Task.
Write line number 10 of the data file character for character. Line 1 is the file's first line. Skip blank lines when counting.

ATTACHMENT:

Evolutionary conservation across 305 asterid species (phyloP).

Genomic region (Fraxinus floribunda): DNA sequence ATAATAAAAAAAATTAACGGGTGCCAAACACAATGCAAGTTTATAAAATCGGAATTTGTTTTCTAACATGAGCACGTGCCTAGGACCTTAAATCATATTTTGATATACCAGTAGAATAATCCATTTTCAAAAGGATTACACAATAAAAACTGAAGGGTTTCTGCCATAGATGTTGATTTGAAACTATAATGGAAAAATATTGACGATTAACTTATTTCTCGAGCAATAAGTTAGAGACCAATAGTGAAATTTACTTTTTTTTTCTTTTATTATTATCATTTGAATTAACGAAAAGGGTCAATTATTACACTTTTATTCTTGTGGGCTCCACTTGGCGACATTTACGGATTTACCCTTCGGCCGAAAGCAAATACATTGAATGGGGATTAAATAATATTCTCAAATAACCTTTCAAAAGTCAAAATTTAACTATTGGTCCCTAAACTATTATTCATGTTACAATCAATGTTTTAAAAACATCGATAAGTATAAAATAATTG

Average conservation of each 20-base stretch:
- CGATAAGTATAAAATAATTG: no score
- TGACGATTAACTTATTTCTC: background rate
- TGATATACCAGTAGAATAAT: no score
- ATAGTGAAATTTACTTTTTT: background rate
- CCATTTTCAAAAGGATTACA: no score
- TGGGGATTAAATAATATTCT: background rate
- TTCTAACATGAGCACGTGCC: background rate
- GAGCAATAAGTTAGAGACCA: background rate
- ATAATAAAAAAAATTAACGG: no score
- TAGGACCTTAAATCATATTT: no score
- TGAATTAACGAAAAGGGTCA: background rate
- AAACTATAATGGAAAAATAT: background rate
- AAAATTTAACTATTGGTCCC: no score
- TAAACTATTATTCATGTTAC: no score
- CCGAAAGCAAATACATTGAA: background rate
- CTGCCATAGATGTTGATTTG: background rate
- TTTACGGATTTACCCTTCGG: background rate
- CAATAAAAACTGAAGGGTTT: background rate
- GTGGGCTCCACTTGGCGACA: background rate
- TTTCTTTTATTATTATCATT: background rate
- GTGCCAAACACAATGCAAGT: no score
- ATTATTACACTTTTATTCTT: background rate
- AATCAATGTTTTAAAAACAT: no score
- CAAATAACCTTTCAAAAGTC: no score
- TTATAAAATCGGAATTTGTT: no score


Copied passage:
- TTCTAACATGAGCACGTGCC: background rate